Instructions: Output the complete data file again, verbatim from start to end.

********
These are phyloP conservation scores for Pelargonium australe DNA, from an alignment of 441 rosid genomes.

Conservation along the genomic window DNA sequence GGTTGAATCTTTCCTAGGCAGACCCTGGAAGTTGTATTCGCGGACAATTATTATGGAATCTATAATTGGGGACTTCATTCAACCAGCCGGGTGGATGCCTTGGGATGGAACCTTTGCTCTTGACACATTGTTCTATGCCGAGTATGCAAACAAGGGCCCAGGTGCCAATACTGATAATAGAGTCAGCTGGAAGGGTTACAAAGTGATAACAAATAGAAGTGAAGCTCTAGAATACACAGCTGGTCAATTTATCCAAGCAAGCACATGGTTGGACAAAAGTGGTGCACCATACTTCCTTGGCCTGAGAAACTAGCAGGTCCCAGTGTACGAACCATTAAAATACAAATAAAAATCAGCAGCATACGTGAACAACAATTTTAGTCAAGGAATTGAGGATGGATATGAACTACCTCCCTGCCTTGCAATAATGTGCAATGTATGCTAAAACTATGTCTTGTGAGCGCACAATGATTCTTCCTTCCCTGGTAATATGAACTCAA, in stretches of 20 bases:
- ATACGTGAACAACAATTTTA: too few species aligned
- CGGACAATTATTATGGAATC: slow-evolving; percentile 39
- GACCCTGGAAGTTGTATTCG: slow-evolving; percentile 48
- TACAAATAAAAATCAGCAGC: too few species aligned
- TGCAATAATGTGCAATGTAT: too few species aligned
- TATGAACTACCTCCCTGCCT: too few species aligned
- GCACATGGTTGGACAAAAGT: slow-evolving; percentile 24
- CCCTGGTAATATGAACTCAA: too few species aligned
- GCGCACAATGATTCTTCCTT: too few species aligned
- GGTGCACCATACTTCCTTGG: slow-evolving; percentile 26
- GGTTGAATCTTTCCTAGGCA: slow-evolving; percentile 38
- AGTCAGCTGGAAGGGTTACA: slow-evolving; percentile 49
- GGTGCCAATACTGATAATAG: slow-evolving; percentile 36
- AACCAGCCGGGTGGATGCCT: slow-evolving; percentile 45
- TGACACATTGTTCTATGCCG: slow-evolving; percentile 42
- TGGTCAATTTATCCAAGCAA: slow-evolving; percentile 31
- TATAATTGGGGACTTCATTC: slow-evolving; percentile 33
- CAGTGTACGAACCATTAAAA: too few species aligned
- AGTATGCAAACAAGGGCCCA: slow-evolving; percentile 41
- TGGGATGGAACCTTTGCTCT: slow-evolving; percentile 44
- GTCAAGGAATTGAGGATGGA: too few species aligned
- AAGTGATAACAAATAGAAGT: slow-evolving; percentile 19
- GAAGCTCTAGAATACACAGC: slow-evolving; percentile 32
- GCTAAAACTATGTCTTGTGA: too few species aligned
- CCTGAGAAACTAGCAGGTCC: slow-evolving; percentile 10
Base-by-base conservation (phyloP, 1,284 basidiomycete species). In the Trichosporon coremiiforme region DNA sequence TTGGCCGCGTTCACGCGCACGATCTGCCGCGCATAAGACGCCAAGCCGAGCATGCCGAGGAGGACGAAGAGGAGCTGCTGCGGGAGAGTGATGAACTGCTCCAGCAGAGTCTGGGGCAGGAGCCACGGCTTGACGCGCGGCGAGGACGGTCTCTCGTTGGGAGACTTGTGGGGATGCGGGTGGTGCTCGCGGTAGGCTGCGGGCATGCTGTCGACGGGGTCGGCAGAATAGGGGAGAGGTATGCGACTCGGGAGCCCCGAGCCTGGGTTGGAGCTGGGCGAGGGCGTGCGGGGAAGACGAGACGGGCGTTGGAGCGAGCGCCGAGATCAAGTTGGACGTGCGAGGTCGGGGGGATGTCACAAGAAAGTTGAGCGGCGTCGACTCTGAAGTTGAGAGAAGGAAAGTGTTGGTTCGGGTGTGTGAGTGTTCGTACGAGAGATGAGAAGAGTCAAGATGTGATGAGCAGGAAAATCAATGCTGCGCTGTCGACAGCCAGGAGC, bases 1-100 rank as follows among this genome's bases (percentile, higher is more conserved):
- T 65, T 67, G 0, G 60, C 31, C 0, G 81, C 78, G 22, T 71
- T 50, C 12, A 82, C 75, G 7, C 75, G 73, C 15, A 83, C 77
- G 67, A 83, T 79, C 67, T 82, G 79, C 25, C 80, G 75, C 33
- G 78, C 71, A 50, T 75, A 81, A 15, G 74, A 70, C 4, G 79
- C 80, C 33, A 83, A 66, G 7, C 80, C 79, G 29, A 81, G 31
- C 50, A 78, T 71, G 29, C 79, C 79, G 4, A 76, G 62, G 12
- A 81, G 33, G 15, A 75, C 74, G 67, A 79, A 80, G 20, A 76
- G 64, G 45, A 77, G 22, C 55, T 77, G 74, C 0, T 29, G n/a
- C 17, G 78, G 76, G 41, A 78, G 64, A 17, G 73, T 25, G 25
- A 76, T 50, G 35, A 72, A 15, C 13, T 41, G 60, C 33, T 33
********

These are phyloP conservation scores for Pelargonium australe DNA, from an alignment of 441 rosid genomes.

Conservation along the genomic window DNA sequence GGTTGAATCTTTCCTAGGCAGACCCTGGAAGTTGTATTCGCGGACAATTATTATGGAATCTATAATTGGGGACTTCATTCAACCAGCCGGGTGGATGCCTTGGGATGGAACCTTTGCTCTTGACACATTGTTCTATGCCGAGTATGCAAACAAGGGCCCAGGTGCCAATACTGATAATAGAGTCAGCTGGAAGGGTTACAAAGTGATAACAAATAGAAGTGAAGCTCTAGAATACACAGCTGGTCAATTTATCCAAGCAAGCACATGGTTGGACAAAAGTGGTGCACCATACTTCCTTGGCCTGAGAAACTAGCAGGTCCCAGTGTACGAACCATTAAAATACAAATAAAAATCAGCAGCATACGTGAACAACAATTTTAGTCAAGGAATTGAGGATGGATATGAACTACCTCCCTGCCTTGCAATAATGTGCAATGTATGCTAAAACTATGTCTTGTGAGCGCACAATGATTCTTCCTTCCCTGGTAATATGAACTCAA, in stretches of 20 bases:
- ATACGTGAACAACAATTTTA: too few species aligned
- CGGACAATTATTATGGAATC: slow-evolving; percentile 39
- GACCCTGGAAGTTGTATTCG: slow-evolving; percentile 48
- TACAAATAAAAATCAGCAGC: too few species aligned
- TGCAATAATGTGCAATGTAT: too few species aligned
- TATGAACTACCTCCCTGCCT: too few species aligned
- GCACATGGTTGGACAAAAGT: slow-evolving; percentile 24
- CCCTGGTAATATGAACTCAA: too few species aligned
- GCGCACAATGATTCTTCCTT: too few species aligned
- GGTGCACCATACTTCCTTGG: slow-evolving; percentile 26
- GGTTGAATCTTTCCTAGGCA: slow-evolving; percentile 38
- AGTCAGCTGGAAGGGTTACA: slow-evolving; percentile 49
- GGTGCCAATACTGATAATAG: slow-evolving; percentile 36
- AACCAGCCGGGTGGATGCCT: slow-evolving; percentile 45
- TGACACATTGTTCTATGCCG: slow-evolving; percentile 42
- TGGTCAATTTATCCAAGCAA: slow-evolving; percentile 31
- TATAATTGGGGACTTCATTC: slow-evolving; percentile 33
- CAGTGTACGAACCATTAAAA: too few species aligned
- AGTATGCAAACAAGGGCCCA: slow-evolving; percentile 41
- TGGGATGGAACCTTTGCTCT: slow-evolving; percentile 44
- GTCAAGGAATTGAGGATGGA: too few species aligned
- AAGTGATAACAAATAGAAGT: slow-evolving; percentile 19
- GAAGCTCTAGAATACACAGC: slow-evolving; percentile 32
- GCTAAAACTATGTCTTGTGA: too few species aligned
- CCTGAGAAACTAGCAGGTCC: slow-evolving; percentile 10
Base-by-base conservation (phyloP, 1,284 basidiomycete species). In the Trichosporon coremiiforme region DNA sequence TTGGCCGCGTTCACGCGCACGATCTGCCGCGCATAAGACGCCAAGCCGAGCATGCCGAGGAGGACGAAGAGGAGCTGCTGCGGGAGAGTGATGAACTGCTCCAGCAGAGTCTGGGGCAGGAGCCACGGCTTGACGCGCGGCGAGGACGGTCTCTCGTTGGGAGACTTGTGGGGATGCGGGTGGTGCTCGCGGTAGGCTGCGGGCATGCTGTCGACGGGGTCGGCAGAATAGGGGAGAGGTATGCGACTCGGGAGCCCCGAGCCTGGGTTGGAGCTGGGCGAGGGCGTGCGGGGAAGACGAGACGGGCGTTGGAGCGAGCGCCGAGATCAAGTTGGACGTGCGAGGTCGGGGGGATGTCACAAGAAAGTTGAGCGGCGTCGACTCTGAAGTTGAGAGAAGGAAAGTGTTGGTTCGGGTGTGTGAGTGTTCGTACGAGAGATGAGAAGAGTCAAGATGTGATGAGCAGGAAAATCAATGCTGCGCTGTCGACAGCCAGGAGC, bases 1-100 rank as follows among this genome's bases (percentile, higher is more conserved):
- T 65, T 67, G 0, G 60, C 31, C 0, G 81, C 78, G 22, T 71
- T 50, C 12, A 82, C 75, G 7, C 75, G 73, C 15, A 83, C 77
- G 67, A 83, T 79, C 67, T 82, G 79, C 25, C 80, G 75, C 33
- G 78, C 71, A 50, T 75, A 81, A 15, G 74, A 70, C 4, G 79
- C 80, C 33, A 83, A 66, G 7, C 80, C 79, G 29, A 81, G 31
- C 50, A 78, T 71, G 29, C 79, C 79, G 4, A 76, G 62, G 12
- A 81, G 33, G 15, A 75, C 74, G 67, A 79, A 80, G 20, A 76
- G 64, G 45, A 77, G 22, C 55, T 77, G 74, C 0, T 29, G n/a
- C 17, G 78, G 76, G 41, A 78, G 64, A 17, G 73, T 25, G 25
- A 76, T 50, G 35, A 72, A 15, C 13, T 41, G 60, C 33, T 33